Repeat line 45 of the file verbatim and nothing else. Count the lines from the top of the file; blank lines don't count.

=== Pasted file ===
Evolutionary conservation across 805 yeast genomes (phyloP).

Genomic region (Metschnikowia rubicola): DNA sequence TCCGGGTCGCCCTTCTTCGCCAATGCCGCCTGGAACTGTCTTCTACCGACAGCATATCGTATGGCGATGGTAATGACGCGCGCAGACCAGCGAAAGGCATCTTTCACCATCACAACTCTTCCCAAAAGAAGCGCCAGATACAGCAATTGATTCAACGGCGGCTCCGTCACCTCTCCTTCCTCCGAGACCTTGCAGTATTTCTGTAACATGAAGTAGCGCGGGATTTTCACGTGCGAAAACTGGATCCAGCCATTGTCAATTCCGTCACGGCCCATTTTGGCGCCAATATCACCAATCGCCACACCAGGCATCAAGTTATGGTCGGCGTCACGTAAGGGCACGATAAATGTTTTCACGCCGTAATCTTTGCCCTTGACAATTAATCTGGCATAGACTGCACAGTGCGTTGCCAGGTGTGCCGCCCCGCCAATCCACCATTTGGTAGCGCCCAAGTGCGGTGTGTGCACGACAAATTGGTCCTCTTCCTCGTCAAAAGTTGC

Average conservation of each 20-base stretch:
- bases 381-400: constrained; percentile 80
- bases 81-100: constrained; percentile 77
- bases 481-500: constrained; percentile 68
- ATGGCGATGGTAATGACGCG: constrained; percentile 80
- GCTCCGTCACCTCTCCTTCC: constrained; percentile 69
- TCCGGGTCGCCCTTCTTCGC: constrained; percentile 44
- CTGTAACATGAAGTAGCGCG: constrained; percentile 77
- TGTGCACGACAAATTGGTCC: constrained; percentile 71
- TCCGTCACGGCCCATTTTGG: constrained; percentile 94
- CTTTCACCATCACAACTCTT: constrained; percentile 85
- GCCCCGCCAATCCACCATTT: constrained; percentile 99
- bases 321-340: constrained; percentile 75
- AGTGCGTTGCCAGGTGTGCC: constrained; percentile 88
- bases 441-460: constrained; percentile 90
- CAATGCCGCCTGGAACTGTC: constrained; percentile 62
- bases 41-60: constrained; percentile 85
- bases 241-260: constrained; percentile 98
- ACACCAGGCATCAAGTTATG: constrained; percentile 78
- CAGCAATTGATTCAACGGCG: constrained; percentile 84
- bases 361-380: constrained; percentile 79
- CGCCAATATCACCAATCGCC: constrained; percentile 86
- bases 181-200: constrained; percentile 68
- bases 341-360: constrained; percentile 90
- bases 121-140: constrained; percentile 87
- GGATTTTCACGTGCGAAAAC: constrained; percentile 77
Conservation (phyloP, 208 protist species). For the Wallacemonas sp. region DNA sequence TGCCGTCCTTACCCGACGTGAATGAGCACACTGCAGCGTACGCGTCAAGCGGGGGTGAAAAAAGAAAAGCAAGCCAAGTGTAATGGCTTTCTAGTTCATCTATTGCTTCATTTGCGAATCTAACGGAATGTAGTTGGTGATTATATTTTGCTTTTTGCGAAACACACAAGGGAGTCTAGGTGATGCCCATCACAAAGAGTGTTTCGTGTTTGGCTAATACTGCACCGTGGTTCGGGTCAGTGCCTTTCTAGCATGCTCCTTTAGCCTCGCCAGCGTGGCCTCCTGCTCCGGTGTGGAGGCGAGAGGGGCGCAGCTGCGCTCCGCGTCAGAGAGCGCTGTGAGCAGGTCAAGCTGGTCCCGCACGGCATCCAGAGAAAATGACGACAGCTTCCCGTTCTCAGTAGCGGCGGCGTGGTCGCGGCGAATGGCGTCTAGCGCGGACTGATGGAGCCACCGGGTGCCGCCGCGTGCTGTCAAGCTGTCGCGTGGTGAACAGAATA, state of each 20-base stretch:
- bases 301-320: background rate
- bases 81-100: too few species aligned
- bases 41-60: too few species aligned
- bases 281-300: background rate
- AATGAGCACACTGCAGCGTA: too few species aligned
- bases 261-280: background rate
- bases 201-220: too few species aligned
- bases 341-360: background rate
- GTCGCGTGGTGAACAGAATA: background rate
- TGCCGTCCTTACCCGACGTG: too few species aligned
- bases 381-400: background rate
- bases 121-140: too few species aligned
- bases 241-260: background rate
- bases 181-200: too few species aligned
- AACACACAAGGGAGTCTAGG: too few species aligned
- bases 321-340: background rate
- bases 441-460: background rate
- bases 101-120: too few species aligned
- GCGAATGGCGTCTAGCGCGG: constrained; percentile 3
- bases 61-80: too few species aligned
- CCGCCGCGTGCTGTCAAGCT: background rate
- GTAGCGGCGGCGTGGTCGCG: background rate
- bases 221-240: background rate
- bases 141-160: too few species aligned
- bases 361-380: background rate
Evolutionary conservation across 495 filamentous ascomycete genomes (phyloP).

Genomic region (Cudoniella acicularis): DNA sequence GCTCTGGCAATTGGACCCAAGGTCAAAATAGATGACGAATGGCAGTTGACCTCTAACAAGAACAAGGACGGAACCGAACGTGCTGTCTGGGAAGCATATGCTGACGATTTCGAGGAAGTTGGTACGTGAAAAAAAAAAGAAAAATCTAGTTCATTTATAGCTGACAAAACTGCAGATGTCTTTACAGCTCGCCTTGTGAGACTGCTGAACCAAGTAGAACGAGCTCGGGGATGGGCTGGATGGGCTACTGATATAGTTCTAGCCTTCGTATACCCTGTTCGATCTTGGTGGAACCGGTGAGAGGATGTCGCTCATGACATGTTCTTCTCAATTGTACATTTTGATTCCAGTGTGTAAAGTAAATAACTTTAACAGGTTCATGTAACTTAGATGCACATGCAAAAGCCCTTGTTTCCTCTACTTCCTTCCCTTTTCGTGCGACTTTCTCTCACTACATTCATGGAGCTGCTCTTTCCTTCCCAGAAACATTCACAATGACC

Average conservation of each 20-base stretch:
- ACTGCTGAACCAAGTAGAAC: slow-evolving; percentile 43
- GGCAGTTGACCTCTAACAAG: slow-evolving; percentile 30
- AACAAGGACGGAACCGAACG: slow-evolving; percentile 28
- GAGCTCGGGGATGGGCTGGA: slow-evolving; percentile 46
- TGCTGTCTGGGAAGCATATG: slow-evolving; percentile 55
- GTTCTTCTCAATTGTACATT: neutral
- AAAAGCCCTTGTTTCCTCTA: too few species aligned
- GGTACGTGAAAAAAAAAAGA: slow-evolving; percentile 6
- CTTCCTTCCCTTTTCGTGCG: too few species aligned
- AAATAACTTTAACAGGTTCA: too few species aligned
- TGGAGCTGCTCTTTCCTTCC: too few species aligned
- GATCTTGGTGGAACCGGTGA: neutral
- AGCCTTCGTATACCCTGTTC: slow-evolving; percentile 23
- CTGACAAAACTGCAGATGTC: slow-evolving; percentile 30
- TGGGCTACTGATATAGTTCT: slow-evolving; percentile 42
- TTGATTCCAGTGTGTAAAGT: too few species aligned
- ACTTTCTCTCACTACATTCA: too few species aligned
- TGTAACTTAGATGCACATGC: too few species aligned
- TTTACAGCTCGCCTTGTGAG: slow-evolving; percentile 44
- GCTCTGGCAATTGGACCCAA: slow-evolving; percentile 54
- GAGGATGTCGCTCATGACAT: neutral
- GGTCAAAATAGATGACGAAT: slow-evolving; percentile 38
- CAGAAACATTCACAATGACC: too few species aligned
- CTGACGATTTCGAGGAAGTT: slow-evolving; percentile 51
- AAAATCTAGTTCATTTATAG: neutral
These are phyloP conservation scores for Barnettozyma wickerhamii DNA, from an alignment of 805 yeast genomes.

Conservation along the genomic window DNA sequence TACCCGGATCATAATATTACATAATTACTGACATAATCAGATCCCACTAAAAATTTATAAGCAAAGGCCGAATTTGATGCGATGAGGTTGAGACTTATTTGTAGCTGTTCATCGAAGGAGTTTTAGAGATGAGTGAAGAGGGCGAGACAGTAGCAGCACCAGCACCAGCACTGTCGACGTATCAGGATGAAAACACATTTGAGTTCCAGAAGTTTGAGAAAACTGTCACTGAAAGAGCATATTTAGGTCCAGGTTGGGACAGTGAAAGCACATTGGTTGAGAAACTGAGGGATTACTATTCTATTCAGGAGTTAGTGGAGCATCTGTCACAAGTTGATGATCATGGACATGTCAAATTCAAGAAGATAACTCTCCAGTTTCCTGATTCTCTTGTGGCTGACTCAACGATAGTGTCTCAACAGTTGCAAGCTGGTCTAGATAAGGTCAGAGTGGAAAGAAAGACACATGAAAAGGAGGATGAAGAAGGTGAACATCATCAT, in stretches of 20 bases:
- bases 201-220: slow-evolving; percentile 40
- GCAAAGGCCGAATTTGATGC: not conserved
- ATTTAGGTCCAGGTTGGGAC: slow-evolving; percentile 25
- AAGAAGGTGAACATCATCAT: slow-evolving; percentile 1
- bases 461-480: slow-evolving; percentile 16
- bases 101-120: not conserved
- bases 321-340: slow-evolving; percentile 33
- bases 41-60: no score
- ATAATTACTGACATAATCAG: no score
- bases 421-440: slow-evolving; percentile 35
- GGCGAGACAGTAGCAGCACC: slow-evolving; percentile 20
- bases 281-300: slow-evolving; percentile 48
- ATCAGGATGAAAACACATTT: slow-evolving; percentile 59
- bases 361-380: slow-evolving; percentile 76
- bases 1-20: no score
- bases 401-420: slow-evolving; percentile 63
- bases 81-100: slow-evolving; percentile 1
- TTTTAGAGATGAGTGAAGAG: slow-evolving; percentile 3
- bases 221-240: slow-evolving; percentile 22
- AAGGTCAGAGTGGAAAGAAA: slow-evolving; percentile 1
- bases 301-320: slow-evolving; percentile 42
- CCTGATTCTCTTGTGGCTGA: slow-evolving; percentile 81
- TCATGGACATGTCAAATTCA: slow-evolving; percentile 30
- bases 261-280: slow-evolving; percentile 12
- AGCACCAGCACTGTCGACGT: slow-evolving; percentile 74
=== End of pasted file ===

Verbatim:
- bases 321-340: background rate